This post is a companion with the post “Is space one-dimensional?“. As we can compare the alleged one-dimensionality of time with how we think about space, so we can compare the three-dimensionality of space with how we think about time. In both cases the comparison is instructional. Space and time are parallel in both cases but in the latter case which we are examining here, the answer to the question is Yes.
A world line is the path of an object through spacetime. It has both spatial and temporal components, so its simplest representation is with one dimension of space and one dimension of time on a two-dimensional surface as a graph. But then we say that space has two other dimensions which are not represented in such a case.
These two other dimensions of space are movements in different directions, so there are components of distance in a total of three dimensions. Does it take time for an object to traverse these components of distance in the other two dimensions? Yes, it takes time to move in each dimension, that is, an object has a measurable component of duration in each of the dimensions.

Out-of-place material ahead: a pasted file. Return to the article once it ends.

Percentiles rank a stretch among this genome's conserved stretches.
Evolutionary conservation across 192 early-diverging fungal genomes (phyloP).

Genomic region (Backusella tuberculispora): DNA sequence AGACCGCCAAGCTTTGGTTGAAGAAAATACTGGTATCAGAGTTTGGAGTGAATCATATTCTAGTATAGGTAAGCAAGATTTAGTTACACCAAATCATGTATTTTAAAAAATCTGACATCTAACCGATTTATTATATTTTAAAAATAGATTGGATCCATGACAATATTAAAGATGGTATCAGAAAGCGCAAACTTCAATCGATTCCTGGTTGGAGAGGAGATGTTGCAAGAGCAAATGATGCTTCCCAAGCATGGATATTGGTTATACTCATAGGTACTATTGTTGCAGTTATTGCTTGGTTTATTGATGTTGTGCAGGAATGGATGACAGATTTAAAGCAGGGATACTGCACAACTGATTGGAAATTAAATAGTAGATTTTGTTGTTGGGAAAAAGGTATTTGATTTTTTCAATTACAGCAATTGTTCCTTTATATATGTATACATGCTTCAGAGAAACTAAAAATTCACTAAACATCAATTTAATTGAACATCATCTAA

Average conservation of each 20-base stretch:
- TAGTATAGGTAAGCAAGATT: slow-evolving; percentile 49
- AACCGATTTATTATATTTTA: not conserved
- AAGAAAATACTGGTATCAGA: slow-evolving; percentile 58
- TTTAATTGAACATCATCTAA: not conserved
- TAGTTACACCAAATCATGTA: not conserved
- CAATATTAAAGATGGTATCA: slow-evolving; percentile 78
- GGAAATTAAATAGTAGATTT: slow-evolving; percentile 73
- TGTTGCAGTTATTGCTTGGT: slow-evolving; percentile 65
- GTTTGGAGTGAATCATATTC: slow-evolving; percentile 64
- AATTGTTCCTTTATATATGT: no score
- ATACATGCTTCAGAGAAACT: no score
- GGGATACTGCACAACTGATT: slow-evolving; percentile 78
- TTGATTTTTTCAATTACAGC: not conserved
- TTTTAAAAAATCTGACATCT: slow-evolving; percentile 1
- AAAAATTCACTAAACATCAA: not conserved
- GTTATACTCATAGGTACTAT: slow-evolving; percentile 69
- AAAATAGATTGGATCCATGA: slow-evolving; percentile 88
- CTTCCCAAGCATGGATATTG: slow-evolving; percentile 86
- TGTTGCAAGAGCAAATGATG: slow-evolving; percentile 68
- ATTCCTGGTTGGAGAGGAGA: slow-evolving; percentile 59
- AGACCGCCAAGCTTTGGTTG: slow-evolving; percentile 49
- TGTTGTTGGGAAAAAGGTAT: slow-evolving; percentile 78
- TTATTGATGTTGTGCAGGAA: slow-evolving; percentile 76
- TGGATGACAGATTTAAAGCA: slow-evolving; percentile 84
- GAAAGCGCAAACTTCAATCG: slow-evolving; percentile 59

So there are three components of distance in three dimensions, and there are three components of duration in three dimensions. Since we speak of these three dimensions as space (because of the three components of distance), should we not also speak of time as having three dimensions (because of the three components of duration)? Yes, we should.
Why haven’t we seen the three dimensions of time? Time has been associated with movement and space with stasis. But the movement of an object involves change in both space and time. The movement of an object is measured by its distance and its duration. For example, speed is a ratio of change in spatial position (distance) over change in temporal position (duration).
The conception of spacetime that comes from relativity theory is ready-made for this recognition of the three-dimensions of time. Space and time are parallel and intertwined and so might be considered together, as a six-dimensional spacetime.